Google Liked It, But They Wouldn’t Put a Ring on It

Honestly, I knew almost immediately upon meeting my husband that I was going to end up married to him. When he proposed to me during a game of poker, I immediately said yes. Then I went and registered domains and twitter handles with different variations of what would soon be my new name.

What? Isn’t that what everyone does nowadays? ;-)

I’ve had the last name “Hoffman” since about two weeks after I turned 19 years old. Every legal aspect of my life has been with that name. And I spent over a decade building a brand in the SEO and affiliate marketing industry with that name. I knew “changing it” when I got married would be hard to do.

Our Wedding Rings

My original theory was to go from “Rae Hoffman” to “Rae Hoffman-Dolan” and then finally to “Rae Dolan” once the industry (and Google) wrapped their heads around me changing my name. I expected this transition to take about 6 months to a year. I was utterly wrong.

So much of our lives and reputation are wrapped up in the web today. It amazes me that we have such standard and official processes (that work) for changing a company brand or a domain name, but nothing laid out for an individual changing their name via marriage (or divorce for that matter). I’d imagine 20 years ago, I’d have changed the name plate on my desk, my name in the company directory, gotten an updated drivers license and ordered a new set of business cards and POOF, I’d have been Rae Dolan. But that’s now how it works in an Internet based professional world.

In doing a search for “Rae Hoffman” you’d find that I nearly dominate the SERPs returned. There are universal results and tons of articles that show my (long) history in the industry.

But despite updating my name on every official social and business profile I have, despite having speaker bios and contributing bylines updated, despite putting out new content under that name, Google never figured out that “Rae Hoffman” and “Rae Hoffman-Dolan” were one in the same in the SERPs. They showed everything new that came out and everything I was able to update, but the ten years that I existed in this industry prior to getting remarried essentially didn’t exist in a search for my new name. In short, it looked like “Rae Hoffman-Dolan” only came into existence – and into the industry – two years ago. It took over 18 months for universal SERPs to begin appearing for the latter name.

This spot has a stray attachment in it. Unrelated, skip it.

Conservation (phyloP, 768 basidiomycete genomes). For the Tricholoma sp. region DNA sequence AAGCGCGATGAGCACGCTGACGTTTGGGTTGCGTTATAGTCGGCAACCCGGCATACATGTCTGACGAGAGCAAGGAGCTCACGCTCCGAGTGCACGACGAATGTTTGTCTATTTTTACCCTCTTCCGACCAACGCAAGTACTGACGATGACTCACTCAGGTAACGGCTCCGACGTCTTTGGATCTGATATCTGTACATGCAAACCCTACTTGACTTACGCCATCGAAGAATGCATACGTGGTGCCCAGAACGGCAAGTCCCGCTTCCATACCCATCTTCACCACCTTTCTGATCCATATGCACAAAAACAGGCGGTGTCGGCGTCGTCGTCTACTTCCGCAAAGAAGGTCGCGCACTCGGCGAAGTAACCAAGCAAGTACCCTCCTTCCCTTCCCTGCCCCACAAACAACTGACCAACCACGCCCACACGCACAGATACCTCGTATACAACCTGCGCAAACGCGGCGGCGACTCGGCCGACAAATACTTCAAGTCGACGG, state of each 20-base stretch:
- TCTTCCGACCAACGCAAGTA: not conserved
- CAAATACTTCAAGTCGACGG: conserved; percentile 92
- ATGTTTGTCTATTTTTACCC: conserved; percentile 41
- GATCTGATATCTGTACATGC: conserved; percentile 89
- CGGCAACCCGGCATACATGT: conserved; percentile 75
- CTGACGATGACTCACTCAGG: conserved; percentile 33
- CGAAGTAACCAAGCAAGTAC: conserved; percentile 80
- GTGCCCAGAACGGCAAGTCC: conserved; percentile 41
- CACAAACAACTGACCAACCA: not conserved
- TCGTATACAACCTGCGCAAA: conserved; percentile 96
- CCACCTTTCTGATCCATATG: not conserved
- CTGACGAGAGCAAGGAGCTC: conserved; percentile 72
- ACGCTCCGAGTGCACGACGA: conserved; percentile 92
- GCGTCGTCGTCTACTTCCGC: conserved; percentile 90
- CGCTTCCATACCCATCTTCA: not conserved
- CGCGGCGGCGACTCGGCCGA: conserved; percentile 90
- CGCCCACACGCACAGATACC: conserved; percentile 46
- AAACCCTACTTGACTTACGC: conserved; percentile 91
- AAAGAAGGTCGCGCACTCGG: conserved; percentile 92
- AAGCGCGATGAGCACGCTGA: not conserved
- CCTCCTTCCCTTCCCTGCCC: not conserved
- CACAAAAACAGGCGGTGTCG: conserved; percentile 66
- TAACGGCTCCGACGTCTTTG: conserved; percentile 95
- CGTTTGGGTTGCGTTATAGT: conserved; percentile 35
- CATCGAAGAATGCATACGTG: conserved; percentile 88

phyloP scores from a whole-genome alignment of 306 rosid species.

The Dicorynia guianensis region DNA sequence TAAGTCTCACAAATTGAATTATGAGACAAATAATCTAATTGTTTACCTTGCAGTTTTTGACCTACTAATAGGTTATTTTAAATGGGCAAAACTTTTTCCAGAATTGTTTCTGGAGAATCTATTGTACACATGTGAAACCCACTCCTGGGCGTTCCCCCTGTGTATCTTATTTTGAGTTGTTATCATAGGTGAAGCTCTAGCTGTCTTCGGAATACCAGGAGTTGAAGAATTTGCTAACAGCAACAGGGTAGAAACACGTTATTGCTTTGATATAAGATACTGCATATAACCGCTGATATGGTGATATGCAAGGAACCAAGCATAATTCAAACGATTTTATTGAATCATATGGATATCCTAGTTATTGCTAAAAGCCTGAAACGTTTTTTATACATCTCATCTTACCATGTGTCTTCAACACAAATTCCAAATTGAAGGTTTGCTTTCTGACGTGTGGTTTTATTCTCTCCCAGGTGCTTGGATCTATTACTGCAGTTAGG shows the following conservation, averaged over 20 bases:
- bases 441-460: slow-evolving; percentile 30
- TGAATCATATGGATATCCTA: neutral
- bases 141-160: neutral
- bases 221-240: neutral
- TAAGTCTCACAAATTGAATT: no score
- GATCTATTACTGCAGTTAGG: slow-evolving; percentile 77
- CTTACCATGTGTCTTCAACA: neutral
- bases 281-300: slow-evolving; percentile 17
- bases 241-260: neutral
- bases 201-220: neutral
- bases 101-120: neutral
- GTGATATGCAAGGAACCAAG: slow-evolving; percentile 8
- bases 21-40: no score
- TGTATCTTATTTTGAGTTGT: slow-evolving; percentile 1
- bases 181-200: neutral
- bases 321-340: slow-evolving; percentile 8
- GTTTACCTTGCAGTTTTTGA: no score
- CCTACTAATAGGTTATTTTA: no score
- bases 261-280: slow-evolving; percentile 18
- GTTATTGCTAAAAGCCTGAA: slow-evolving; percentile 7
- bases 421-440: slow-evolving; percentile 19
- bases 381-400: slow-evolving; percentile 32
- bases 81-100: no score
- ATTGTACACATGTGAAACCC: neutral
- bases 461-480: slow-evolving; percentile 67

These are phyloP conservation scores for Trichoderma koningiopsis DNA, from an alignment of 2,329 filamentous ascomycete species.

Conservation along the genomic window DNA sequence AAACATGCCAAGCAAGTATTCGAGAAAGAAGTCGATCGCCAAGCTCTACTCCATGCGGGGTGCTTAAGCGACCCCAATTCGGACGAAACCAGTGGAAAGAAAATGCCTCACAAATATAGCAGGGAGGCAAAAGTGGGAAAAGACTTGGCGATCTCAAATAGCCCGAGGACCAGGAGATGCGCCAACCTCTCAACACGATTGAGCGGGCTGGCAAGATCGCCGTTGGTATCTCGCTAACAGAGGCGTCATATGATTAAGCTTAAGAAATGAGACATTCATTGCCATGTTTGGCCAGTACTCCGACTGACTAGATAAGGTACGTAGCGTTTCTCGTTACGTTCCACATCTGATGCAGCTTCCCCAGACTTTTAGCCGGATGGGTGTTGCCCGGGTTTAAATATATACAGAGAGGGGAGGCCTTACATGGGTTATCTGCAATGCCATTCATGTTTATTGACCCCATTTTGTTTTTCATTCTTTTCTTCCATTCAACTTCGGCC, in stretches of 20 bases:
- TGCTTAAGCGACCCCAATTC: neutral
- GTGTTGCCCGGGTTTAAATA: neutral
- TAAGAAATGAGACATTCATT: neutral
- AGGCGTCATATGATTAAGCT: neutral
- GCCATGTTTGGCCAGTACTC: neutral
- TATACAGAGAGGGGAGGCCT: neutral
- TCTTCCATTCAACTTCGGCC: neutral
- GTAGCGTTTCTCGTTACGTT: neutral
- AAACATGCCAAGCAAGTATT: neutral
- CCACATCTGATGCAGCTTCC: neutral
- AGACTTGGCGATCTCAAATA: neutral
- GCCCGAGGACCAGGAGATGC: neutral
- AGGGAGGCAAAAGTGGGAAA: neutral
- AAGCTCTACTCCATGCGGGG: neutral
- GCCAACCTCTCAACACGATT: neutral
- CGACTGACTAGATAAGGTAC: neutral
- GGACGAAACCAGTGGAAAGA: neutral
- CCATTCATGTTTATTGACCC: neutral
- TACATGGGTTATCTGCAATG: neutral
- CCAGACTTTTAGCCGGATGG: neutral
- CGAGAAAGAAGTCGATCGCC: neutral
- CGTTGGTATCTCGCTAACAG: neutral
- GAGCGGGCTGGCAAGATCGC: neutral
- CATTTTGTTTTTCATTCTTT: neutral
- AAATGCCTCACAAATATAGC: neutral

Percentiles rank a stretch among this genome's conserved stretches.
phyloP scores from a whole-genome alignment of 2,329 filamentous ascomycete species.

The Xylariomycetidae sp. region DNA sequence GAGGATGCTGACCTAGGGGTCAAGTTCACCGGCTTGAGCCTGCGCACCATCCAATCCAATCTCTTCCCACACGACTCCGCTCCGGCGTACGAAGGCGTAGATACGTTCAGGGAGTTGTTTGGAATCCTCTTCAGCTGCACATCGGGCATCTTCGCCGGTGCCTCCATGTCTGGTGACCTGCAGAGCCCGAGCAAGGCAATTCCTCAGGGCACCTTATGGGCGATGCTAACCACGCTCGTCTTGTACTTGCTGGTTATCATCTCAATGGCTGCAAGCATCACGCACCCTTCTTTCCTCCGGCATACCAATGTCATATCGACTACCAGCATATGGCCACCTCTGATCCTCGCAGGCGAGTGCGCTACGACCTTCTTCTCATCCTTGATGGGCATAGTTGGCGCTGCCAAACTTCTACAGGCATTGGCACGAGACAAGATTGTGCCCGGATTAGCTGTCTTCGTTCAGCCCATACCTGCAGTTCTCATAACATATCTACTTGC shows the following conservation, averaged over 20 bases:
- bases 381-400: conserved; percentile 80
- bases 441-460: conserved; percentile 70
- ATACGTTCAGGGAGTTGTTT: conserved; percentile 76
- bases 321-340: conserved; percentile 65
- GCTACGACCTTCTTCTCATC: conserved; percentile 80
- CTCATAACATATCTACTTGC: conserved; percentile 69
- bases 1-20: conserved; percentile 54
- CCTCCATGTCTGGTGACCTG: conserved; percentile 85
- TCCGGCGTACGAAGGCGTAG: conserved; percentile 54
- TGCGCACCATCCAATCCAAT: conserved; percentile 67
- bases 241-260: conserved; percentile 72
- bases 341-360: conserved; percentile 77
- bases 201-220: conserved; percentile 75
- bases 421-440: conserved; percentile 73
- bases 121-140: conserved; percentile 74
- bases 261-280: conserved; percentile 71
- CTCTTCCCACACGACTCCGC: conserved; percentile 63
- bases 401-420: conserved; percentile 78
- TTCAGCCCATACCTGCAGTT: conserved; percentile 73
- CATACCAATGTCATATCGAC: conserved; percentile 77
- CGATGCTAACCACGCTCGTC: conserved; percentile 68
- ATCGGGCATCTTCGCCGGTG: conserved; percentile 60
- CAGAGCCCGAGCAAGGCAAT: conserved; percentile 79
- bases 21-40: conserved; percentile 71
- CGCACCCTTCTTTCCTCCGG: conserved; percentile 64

Not helping matters, many people still referred to me solely as Rae Hoffman. People would do write ups of sessions I did at conferences, or reference me in an article – only using “Rae Hoffman” – and I understood why, but it meant that those mentions and articles didn’t appear in searches for my new name. Searches for “Rae Hoffman” showed everything – Dolan and not. Searches for “Rae Hoffman-Dolan” only showed results with the latter name attached.

Google simply refused to “put a ring on it” so to speak. About six weeks ago, I made the decision to drop the “Dolan” from my name and return to using “Rae Hoffman” as a result.

This got me to thinking – as the web continually becomes the point of reference and history for an individual’s life, how do women in this new era handle getting married and changing their names? It seems we’re left with a choice if we don’t get married before we have a history and reputation we value – keep our former name or lose our history on the web. I’m not sure why this dilemma isn’t talked about more. I’m not sure why it isn’t (or doesn’t appear to be) on Google’s radar.

Google authorship markup is definitely a step in a helpful direction. But even though Google is moving in the direction of allowing us to build trust attached to a single Google profile that we could update the name of, it would only help in regards to the content we’ve personally authored – not the content that has been authored ABOUT us. And even then, we don’t know if authorship will help the issue of combining results for both names in the reputation SERPs.

Women could hire an ORM agency to help update their names, but even that can only help the issue so much. I’ll go out on a limb here and say that getting a publication like USA Today to update your name in a 3 year old article because you got married (or divorced) simply isn’t going to happen. I could have spent time or money building out links to the more important older articles with the new name, but that acts merely as a (time or money consuming) band-aid to a larger issue.

This is a not heavily talked about, but very real problem that will only become larger the more dependence we as a world have on the Internet to showcase our reputation and career history or let us research someone else’s. It’s uncharted territory in a new age. How do we handle – and find a solution for – the problem?

About Rae Hoffman

Rae Hoffman aka "Sugarrae" is an affiliate marketing veteran and the CEO of PushFire, a search marketing agency specializing in SEO audits and link building strategies. She is also the author of the often controversial Sugarrae blog. You can connect with Rae via Twitter, Google+ and Facebook.